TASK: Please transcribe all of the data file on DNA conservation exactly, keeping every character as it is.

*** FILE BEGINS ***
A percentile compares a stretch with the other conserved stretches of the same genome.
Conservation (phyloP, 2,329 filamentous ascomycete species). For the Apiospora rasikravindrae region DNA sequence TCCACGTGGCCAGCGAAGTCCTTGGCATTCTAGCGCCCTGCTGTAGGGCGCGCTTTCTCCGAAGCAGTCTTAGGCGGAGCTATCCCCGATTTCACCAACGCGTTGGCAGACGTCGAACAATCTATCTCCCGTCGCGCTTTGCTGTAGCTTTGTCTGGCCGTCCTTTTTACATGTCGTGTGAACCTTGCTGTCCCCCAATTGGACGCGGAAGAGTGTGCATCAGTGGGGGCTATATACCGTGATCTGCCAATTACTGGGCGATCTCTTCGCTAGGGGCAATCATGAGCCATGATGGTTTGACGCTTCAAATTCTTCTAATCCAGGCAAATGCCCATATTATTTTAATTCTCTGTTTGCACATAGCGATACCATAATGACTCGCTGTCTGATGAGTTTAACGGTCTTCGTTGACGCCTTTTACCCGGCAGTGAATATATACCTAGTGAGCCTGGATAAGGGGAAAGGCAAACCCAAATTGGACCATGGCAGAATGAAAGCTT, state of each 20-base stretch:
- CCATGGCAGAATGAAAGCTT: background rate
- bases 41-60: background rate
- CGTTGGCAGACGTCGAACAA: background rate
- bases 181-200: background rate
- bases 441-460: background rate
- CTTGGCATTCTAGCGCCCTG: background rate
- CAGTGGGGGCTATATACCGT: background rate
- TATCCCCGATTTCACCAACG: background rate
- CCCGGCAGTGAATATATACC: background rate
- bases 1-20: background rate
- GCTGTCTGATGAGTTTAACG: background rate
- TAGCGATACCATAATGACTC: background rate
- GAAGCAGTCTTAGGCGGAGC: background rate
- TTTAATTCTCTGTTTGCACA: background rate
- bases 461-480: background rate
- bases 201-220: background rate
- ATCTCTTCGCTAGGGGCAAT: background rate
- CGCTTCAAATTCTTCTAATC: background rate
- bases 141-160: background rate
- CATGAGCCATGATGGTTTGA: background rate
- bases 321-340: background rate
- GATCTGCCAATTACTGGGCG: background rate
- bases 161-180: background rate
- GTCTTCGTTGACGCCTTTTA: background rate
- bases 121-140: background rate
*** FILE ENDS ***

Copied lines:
A percentile compares a stretch with the other conserved stretches of the same genome.
Conservation (phyloP, 2,329 filamentous ascomycete species). For the Apiospora rasikravindrae region DNA sequence TCCACGTGGCCAGCGAAGTCCTTGGCATTCTAGCGCCCTGCTGTAGGGCGCGCTTTCTCCGAAGCAGTCTTAGGCGGAGCTATCCCCGATTTCACCAACGCGTTGGCAGACGTCGAACAATCTATCTCCCGTCGCGCTTTGCTGTAGCTTTGTCTGGCCGTCCTTTTTACATGTCGTGTGAACCTTGCTGTCCCCCAATTGGACGCGGAAGAGTGTGCATCAGTGGGGGCTATATACCGTGATCTGCCAATTACTGGGCGATCTCTTCGCTAGGGGCAATCATGAGCCATGATGGTTTGACGCTTCAAATTCTTCTAATCCAGGCAAATGCCCATATTATTTTAATTCTCTGTTTGCACATAGCGATACCATAATGACTCGCTGTCTGATGAGTTTAACGGTCTTCGTTGACGCCTTTTACCCGGCAGTGAATATATACCTAGTGAGCCTGGATAAGGGGAAAGGCAAACCCAAATTGGACCATGGCAGAATGAAAGCTT, state of each 20-base stretch:
- CCATGGCAGAATGAAAGCTT: background rate
- bases 41-60: background rate
- CGTTGGCAGACGTCGAACAA: background rate
- bases 181-200: background rate
- bases 441-460: background rate
- CTTGGCATTCTAGCGCCCTG: background rate
- CAGTGGGGGCTATATACCGT: background rate
- TATCCCCGATTTCACCAACG: background rate
- CCCGGCAGTGAATATATACC: background rate
- bases 1-20: background rate
- GCTGTCTGATGAGTTTAACG: background rate
- TAGCGATACCATAATGACTC: background rate
- GAAGCAGTCTTAGGCGGAGC: background rate
- TTTAATTCTCTGTTTGCACA: background rate
- bases 461-480: background rate
- bases 201-220: background rate
- ATCTCTTCGCTAGGGGCAAT: background rate
- CGCTTCAAATTCTTCTAATC: background rate
- bases 141-160: background rate
- CATGAGCCATGATGGTTTGA: background rate
- bases 321-340: background rate
- GATCTGCCAATTACTGGGCG: background rate
- bases 161-180: background rate
- GTCTTCGTTGACGCCTTTTA: background rate
- bases 121-140: background rate